Following the postwar economic boom and increase in population, in the 1950s young middle-class couples moved from the overcrowded cities to new housing areas in the suburbs. These homes, equipped with new efficient home appliances, particularly in their kitchen design, were dubbed the “typical American house”. In 1959, Nixon once tried to enlighten Soviet leader, Nikita Khrushchev about the dishwashers directly installed in these houses. Nixon claims, “In America, we like to make life easier for women.”

It was during this Cold War period that the ideal white middle-class American family consisting of children, a male breadwinner and housewife was part of a political propaganda. In the US Cold War propaganda abroad, gender ideology played an important role to establish capitalism’s success over communism through the image of the Western middle-class, breadwinner-housewife nuclear family.

In fact, in the 1950s, the term middle-class Americans was more of a political term rather than an economic term, as political scholars have pointed out. The term was used to refer to an American identity associated with a set of values, a specific lifestyle, taste, and culture. This was marked by the rise of a consumer culture and a culture of conformity. It was against this setting that counterculture movements began to emerge.

The counterculture movements criticized the establishment, class divisions, education, gender norms, as well as the family and marriage institutions. The movements' dissatisfaction with American society is reflected in The Graduate through Ben’s journey to leave his dull privileged-life and break free from society’s conventions.

The story line reflected the hypocrisy of the privileged life in the comfortable suburban homes, which confined women to domesticity. In her research published in her book The Feminine Mystique (1963), Betty Friedan revealed that behind the doors of many seemingly happy suburban homes, lived an unhappy educated housewife who was discontent with domestic life. As much as the counterculture movements, such as the Beat and hippie movements, appear to offer a kind of sexual revolution—women—as disclosed in Beat women’s memoirs, remained as sexual objects and domestic creatures.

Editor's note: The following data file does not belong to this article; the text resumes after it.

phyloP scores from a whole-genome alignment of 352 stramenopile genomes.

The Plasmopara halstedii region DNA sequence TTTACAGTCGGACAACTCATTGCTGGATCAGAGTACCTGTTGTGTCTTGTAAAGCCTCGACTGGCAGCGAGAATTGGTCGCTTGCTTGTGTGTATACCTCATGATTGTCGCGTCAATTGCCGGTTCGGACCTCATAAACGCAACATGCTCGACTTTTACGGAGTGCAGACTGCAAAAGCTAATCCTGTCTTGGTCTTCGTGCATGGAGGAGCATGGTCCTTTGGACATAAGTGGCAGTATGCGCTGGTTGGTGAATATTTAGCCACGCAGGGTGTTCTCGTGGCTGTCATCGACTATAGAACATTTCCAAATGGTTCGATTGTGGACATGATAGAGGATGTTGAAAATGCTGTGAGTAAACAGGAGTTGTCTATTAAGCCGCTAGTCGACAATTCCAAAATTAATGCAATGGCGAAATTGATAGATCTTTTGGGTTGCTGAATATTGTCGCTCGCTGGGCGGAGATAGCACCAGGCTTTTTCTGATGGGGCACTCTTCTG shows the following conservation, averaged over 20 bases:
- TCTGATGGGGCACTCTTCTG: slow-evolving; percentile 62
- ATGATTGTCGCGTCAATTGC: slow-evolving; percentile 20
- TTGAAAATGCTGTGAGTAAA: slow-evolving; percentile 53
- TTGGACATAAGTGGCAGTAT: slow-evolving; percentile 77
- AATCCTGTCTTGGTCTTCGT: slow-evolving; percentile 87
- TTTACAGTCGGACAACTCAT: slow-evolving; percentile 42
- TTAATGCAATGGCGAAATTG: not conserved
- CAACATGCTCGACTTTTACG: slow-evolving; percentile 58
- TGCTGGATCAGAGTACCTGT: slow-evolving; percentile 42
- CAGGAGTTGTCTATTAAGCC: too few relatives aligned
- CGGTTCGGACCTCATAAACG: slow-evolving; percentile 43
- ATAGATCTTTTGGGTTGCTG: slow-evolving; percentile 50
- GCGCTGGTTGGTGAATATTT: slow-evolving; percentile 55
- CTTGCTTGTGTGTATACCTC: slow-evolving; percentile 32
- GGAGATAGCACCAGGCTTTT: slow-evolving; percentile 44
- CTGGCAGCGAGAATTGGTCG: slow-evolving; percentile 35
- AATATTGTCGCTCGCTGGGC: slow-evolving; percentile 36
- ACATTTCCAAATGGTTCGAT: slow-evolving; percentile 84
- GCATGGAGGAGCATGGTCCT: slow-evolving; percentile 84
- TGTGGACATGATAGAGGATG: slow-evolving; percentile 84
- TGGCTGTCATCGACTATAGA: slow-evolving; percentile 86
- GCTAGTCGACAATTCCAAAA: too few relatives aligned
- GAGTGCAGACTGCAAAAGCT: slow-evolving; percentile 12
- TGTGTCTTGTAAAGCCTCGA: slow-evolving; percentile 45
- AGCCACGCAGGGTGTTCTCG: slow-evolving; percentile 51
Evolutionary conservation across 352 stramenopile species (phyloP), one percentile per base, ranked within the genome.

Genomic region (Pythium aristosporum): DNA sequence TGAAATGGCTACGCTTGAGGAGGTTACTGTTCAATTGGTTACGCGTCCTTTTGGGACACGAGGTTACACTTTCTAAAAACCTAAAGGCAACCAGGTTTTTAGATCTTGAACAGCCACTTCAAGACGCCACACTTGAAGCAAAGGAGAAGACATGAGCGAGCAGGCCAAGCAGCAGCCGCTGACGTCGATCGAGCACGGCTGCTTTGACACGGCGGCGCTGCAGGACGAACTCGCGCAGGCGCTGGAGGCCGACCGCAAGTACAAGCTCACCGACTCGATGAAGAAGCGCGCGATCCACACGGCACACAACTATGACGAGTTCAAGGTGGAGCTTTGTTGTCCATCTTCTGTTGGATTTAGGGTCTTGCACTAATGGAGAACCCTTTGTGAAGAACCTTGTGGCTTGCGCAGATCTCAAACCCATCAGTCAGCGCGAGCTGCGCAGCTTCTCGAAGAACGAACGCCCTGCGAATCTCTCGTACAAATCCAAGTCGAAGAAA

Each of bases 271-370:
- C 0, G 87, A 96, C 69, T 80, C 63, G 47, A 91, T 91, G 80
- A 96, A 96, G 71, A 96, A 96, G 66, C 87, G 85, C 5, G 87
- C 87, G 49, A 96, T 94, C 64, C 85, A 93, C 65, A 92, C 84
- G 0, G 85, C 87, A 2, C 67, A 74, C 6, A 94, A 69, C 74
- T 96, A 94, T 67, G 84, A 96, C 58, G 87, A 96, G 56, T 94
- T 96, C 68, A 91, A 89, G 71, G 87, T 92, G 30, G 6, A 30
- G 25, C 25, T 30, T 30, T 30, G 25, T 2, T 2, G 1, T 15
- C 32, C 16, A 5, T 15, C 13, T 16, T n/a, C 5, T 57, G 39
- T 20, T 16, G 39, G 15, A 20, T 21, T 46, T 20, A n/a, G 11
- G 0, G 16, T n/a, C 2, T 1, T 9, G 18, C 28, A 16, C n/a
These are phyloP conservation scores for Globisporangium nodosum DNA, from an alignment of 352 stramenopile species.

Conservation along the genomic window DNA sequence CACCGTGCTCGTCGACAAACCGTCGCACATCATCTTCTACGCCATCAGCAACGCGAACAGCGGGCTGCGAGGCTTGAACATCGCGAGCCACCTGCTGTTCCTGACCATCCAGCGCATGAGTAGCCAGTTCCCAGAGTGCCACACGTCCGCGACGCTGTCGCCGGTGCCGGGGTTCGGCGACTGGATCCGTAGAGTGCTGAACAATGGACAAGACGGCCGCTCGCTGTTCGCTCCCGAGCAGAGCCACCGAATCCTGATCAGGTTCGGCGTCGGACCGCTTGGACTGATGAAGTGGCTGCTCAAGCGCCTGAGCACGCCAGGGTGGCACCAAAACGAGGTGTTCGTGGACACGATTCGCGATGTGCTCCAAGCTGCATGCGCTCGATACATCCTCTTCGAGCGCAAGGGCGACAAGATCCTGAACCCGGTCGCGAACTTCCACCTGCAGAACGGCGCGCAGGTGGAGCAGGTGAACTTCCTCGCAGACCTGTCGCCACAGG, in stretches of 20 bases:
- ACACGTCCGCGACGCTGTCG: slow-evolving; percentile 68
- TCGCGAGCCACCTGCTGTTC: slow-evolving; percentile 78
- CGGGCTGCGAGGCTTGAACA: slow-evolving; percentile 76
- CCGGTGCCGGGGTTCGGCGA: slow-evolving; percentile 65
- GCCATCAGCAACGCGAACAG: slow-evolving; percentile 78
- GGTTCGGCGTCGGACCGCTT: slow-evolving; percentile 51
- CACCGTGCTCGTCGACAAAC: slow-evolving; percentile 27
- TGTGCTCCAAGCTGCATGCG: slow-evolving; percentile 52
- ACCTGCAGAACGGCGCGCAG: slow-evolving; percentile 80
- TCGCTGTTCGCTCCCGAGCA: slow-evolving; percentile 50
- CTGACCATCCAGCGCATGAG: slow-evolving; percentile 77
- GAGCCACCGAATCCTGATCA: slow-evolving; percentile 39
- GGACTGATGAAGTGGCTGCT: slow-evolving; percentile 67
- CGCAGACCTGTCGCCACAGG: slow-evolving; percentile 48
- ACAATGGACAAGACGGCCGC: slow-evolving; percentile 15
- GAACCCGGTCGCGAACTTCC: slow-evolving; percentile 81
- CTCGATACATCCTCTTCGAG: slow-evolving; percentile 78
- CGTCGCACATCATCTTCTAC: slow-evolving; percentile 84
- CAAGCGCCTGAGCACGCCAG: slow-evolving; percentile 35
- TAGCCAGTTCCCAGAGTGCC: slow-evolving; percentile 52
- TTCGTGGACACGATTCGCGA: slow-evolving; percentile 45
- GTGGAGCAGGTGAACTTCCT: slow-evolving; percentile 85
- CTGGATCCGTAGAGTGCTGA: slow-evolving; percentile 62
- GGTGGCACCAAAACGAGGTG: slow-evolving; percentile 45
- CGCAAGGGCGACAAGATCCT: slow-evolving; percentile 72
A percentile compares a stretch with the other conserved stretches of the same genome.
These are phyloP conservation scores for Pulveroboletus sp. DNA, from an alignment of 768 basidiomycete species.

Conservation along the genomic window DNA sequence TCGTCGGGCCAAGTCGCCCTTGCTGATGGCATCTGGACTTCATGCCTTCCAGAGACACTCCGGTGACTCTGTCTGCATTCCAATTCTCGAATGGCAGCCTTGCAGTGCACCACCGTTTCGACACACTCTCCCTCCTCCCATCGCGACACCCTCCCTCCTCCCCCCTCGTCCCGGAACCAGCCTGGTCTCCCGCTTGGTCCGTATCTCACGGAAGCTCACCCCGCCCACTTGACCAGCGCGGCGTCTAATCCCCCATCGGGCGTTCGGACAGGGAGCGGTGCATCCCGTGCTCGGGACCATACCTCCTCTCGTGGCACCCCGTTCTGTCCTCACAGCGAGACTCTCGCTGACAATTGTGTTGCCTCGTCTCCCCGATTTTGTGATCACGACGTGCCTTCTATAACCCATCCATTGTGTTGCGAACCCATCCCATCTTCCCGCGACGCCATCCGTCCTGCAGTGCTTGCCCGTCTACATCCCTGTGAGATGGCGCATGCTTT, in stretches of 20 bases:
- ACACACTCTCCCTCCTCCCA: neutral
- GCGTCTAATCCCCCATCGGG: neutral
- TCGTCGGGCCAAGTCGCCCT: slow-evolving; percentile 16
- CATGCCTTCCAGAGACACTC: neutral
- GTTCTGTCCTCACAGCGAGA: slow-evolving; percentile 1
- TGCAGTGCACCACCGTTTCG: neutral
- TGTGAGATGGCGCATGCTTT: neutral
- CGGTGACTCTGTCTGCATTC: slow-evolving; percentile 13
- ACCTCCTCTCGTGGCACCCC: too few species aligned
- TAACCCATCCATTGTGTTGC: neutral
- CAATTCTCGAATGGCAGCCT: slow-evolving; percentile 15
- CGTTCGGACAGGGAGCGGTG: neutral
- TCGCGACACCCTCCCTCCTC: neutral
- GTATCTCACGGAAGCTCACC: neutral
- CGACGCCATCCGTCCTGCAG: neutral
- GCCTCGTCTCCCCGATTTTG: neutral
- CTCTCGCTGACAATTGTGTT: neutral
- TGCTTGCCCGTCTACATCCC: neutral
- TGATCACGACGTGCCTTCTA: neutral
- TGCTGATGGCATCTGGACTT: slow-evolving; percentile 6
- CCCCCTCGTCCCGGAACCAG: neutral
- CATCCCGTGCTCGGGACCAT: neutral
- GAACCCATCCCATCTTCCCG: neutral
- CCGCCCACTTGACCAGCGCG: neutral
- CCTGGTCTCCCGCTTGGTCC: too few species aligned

It was not only traditional values that encouraged women to primary be domestic beings, but it was also the politics of the day. For example, political issues surrounding childcare in the US had a significant contribution to the domesticity of women. During the Second World War, women were mobilized to work due to the urgent need of fulfilling war production. To encourage and enable women to join the workforce, the government provided quality federal-funded daycare. When the war ended and women were expected to return home to make way for male employment, the daycare initiative ended, despite considerable opposition from many women.

When the need for federal-funded collective childcare was raised again in the 1960s and ‘70s, it continued to face objection, in part, because the Cold War foes use such a system, so it was deemed incompatible with American values. Nixon vetoed the Comprehensive Child Development Act of 1971 arguing that it would “commit the vast moral authority of the National Government to the side of communal approaches to child rearing over against the family-centered approach.” Thus, childcare was and is still treated as an issue for individual families—particularly the women—to cope with, rather than an economic investment that will empower women and their families. Not surprisingly, to date, the US has no adequate childcare infrastructure intact, a problem which has been further exacerbated by the pandemic.

However, as with the politics of the Cold War era, male-dominated countercultures which emerged at the time too did not want to deal with any issues that might disrupt the gender power structure too much at their inconvenience. In terms of gender equality, changes were slow. As we see, after Mrs. Robinson’s liaison with Ben, she comes back to the comfort of her suburban home, behind the doors of the domesticity that define her.